Forced Overtime

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What Is Forced Overtime?

Under federal law, employers are generally allowed to require their employees to work as many hours as they wish. However, the Fair Labor Standards Act (FLSA) requires that, for some jobs, any employee who is required to work more than 40 hours a week be paid time and a half (their regular hourly wage plus 50%).

Accordingly, forced overtime (sometimes called “mandatory overtime”) is generally legal, at least under federal law. State laws differ from state to state. In addition, some occupations, such as nursing, are subject to more overtime regulation then other occupations.

Are There Any Limits to Mandatory Overtime?

A very small number of states (including California) have placed some limits on forced overtime. In California, employees may refuse forced overtime without penalty if they have worked at least 72 hours during the past workweek. However, nothing stops an employee, who is willing, from working as many hours of overtime as he or she wishes. Just like under federal law, and most other states, an employee in CA who is required to work more than 8 hours in a day (as opposed to 40 hours in a week) must be paid extra for every hour above the limit that they work.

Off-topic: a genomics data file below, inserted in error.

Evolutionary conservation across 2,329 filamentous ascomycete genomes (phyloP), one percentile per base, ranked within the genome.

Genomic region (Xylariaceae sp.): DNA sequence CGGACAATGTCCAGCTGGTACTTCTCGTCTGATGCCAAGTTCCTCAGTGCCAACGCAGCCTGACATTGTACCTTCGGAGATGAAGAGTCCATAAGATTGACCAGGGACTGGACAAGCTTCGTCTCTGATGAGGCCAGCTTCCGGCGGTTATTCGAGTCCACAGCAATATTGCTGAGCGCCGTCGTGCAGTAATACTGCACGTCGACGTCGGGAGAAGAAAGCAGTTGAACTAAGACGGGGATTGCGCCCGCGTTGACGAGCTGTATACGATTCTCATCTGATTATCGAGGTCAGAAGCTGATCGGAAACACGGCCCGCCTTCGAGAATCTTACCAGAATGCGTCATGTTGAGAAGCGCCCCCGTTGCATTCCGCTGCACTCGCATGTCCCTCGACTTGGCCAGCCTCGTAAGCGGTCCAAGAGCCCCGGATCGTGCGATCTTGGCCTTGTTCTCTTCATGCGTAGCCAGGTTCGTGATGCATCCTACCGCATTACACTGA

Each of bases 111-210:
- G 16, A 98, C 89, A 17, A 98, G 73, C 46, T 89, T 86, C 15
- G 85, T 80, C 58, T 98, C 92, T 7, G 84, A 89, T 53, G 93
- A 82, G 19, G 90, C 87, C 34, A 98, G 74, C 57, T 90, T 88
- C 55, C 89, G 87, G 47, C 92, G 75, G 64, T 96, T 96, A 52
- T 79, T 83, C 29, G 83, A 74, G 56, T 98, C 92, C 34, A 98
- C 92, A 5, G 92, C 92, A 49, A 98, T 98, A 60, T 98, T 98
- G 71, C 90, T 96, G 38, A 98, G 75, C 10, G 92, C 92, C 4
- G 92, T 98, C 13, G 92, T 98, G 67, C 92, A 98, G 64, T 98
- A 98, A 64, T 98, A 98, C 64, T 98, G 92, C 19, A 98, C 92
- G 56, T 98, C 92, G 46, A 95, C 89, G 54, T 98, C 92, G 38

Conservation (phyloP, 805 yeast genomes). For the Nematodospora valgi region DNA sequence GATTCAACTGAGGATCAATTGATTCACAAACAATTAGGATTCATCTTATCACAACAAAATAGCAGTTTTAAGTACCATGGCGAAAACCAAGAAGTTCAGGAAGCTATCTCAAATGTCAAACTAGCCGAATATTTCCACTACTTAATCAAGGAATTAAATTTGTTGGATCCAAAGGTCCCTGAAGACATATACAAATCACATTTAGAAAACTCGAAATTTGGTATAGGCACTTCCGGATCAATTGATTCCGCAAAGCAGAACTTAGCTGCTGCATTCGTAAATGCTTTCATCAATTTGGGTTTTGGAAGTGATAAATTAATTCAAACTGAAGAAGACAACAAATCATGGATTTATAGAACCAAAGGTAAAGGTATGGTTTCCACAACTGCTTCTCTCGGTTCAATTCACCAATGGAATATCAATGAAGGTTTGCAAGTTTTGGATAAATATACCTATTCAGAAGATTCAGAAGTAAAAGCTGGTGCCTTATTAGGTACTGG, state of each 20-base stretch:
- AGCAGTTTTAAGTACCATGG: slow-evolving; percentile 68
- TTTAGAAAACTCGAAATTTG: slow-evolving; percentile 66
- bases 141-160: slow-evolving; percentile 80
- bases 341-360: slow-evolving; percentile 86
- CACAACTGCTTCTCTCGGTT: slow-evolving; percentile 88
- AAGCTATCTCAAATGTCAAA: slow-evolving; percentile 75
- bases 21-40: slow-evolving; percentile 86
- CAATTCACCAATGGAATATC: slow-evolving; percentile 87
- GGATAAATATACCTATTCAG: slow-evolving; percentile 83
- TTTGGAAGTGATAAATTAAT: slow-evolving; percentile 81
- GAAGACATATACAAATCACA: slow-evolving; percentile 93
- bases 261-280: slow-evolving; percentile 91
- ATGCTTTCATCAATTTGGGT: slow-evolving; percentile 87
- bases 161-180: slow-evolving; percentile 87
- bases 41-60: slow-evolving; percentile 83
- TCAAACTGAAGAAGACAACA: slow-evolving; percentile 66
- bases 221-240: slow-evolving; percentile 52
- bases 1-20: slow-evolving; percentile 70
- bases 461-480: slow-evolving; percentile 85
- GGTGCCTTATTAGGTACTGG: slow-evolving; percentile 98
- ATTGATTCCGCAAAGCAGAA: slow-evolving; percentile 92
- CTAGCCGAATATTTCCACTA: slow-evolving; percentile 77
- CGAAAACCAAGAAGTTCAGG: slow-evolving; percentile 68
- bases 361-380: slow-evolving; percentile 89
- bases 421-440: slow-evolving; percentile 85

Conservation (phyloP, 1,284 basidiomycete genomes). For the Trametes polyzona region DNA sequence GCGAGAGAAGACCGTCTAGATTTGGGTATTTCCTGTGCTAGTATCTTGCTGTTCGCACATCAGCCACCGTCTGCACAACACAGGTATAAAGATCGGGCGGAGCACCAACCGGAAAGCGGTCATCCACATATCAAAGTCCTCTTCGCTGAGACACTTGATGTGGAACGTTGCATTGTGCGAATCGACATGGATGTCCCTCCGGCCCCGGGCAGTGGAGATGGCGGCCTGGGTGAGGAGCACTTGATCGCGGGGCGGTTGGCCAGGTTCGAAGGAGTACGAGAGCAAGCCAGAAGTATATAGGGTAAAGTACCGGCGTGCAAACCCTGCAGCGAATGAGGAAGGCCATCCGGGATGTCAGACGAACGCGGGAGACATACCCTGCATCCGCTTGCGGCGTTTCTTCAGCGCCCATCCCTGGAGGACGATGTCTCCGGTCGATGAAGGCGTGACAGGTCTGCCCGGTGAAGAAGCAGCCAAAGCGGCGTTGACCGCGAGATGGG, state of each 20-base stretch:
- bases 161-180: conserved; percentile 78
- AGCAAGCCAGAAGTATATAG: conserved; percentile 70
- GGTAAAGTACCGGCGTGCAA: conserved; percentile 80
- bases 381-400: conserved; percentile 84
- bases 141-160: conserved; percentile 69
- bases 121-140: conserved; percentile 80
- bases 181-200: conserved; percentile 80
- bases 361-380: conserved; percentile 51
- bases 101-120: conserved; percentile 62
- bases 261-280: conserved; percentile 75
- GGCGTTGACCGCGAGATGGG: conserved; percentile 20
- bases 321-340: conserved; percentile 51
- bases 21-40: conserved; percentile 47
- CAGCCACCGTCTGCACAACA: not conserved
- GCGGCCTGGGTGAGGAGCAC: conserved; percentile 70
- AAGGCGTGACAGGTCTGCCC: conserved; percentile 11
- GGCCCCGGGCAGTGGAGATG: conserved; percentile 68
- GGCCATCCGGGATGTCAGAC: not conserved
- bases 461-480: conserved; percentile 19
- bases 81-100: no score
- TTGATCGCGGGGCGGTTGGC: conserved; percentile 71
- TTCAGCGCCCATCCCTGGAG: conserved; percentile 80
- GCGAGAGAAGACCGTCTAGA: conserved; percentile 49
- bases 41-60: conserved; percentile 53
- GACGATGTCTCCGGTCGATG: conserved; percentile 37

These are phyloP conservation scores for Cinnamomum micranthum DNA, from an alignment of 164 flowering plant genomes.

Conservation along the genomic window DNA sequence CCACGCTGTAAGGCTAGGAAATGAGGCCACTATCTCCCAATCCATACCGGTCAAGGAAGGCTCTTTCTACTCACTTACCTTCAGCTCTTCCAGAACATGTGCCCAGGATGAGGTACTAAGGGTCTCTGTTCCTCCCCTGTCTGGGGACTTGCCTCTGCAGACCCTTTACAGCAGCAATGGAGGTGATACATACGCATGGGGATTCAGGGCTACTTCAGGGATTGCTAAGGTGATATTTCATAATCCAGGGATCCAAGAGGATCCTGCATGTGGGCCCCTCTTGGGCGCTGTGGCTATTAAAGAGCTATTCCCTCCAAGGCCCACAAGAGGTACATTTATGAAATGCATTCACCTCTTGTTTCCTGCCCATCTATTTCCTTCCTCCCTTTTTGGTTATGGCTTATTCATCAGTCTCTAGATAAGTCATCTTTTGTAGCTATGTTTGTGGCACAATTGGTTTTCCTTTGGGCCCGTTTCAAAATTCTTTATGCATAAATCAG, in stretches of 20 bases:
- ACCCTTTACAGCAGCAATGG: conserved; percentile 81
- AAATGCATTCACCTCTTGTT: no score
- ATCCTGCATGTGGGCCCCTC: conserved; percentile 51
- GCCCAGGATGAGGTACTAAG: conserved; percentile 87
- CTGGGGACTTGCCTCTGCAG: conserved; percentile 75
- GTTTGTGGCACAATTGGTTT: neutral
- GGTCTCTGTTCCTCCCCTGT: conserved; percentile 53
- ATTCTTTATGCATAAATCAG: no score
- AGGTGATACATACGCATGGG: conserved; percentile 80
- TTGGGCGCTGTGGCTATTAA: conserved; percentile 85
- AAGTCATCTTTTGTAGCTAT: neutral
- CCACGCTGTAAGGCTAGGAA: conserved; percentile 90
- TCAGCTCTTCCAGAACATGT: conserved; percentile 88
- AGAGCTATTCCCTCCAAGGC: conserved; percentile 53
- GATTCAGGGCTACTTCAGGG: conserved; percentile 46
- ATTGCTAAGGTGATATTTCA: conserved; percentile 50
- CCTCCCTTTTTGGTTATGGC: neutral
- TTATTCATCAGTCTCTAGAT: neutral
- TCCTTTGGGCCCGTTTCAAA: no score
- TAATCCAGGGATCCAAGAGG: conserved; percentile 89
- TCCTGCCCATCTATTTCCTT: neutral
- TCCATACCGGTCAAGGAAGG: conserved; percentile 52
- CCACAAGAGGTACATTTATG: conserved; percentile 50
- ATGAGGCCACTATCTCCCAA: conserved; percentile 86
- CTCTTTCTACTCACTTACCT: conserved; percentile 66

Under federal law there is no limit to how much overtime an employer can require of an employee, as long as the employee is paid in accordance with the law, and the mandatory overtime does not create a safety risk.

There are at least sixteen states with restrictions on mandatory overtime. The states are Alaska, California, Connecticut, Illinois, Maryland, Minnesota, Missouri, New Jersey, New Hampshire, New York, Oregon, Pennsylvania, Rhode Island, Texas, Washington, and West Virginia. The restrictions range from limiting the number of hours worked to prohibiting the practice of mandatory overtime in certain occupations. Some states also prohibit the use of mandatory overtime as a means to overcome staffing problems.

Union contracts may restrict the amount of overtime demanded. Violation of such agreements is considered a breach of contract.

What If I Refuse to Work the Additional Time?

If an employee refuses to work overtime when requested to, the employer has the right to penalize the employee. Such punishments may include termination. However, this assumes that all aspects of the overtime are legal. If the mandatory overtime is in violation of contract, unpaid, or represents a safety or health hazard, then the overtime may be challenged.

What Happens If My Employer Forces Me to Work Overtime but Refuses to Pay Extra?

Although most jobs are governed by the FLSA, there are some exceptions to the overtime law. Such exemptions include, but are not limited to:

Do I Need a Lawyer For My Mandatory Overtime?

Employers are often at an advantage in mandatory overtime cases. If you believe your rights have been violated with regards to compulsory overtime, it is crucial to seek an experienced employment lawyer to help.

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Last Modified: 01-14-2014 10:07 AM PST

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